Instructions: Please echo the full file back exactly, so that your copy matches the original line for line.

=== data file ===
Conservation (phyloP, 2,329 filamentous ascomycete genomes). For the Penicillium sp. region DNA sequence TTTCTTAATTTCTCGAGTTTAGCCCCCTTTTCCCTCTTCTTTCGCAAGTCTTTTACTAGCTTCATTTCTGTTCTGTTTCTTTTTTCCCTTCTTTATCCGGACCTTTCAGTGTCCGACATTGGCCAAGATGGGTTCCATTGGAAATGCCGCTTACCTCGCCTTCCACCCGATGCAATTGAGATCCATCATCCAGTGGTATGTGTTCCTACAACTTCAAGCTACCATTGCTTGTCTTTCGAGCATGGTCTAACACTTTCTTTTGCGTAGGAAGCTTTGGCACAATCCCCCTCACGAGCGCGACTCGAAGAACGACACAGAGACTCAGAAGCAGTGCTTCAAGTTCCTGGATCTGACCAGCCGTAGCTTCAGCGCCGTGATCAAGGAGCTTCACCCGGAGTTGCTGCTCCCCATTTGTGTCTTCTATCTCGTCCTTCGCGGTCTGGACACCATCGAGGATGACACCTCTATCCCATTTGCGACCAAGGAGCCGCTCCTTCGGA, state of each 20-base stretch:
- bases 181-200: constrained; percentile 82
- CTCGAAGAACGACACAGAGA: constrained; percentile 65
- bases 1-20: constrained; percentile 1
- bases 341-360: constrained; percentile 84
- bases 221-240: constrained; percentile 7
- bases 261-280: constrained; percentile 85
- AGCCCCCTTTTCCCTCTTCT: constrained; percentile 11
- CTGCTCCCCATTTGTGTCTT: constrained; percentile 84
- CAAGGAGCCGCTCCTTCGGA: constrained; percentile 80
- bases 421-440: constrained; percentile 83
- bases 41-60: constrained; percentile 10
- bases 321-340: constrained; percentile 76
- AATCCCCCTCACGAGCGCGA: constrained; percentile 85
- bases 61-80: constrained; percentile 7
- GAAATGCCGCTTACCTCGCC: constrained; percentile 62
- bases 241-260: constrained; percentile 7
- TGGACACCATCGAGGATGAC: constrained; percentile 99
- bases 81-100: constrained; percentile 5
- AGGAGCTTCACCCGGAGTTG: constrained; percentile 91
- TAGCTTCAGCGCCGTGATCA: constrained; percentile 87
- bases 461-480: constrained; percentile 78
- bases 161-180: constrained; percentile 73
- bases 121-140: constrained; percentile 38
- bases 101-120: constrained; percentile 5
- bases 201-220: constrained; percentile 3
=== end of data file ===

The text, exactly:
Conservation (phyloP, 2,329 filamentous ascomycete genomes). For the Penicillium sp. region DNA sequence TTTCTTAATTTCTCGAGTTTAGCCCCCTTTTCCCTCTTCTTTCGCAAGTCTTTTACTAGCTTCATTTCTGTTCTGTTTCTTTTTTCCCTTCTTTATCCGGACCTTTCAGTGTCCGACATTGGCCAAGATGGGTTCCATTGGAAATGCCGCTTACCTCGCCTTCCACCCGATGCAATTGAGATCCATCATCCAGTGGTATGTGTTCCTACAACTTCAAGCTACCATTGCTTGTCTTTCGAGCATGGTCTAACACTTTCTTTTGCGTAGGAAGCTTTGGCACAATCCCCCTCACGAGCGCGACTCGAAGAACGACACAGAGACTCAGAAGCAGTGCTTCAAGTTCCTGGATCTGACCAGCCGTAGCTTCAGCGCCGTGATCAAGGAGCTTCACCCGGAGTTGCTGCTCCCCATTTGTGTCTTCTATCTCGTCCTTCGCGGTCTGGACACCATCGAGGATGACACCTCTATCCCATTTGCGACCAAGGAGCCGCTCCTTCGGA, state of each 20-base stretch:
- bases 181-200: constrained; percentile 82
- CTCGAAGAACGACACAGAGA: constrained; percentile 65
- bases 1-20: constrained; percentile 1
- bases 341-360: constrained; percentile 84
- bases 221-240: constrained; percentile 7
- bases 261-280: constrained; percentile 85
- AGCCCCCTTTTCCCTCTTCT: constrained; percentile 11
- CTGCTCCCCATTTGTGTCTT: constrained; percentile 84
- CAAGGAGCCGCTCCTTCGGA: constrained; percentile 80
- bases 421-440: constrained; percentile 83
- bases 41-60: constrained; percentile 10
- bases 321-340: constrained; percentile 76
- AATCCCCCTCACGAGCGCGA: constrained; percentile 85
- bases 61-80: constrained; percentile 7
- GAAATGCCGCTTACCTCGCC: constrained; percentile 62
- bases 241-260: constrained; percentile 7
- TGGACACCATCGAGGATGAC: constrained; percentile 99
- bases 81-100: constrained; percentile 5
- AGGAGCTTCACCCGGAGTTG: constrained; percentile 91
- TAGCTTCAGCGCCGTGATCA: constrained; percentile 87
- bases 461-480: constrained; percentile 78
- bases 161-180: constrained; percentile 73
- bases 121-140: constrained; percentile 38
- bases 101-120: constrained; percentile 5
- bases 201-220: constrained; percentile 3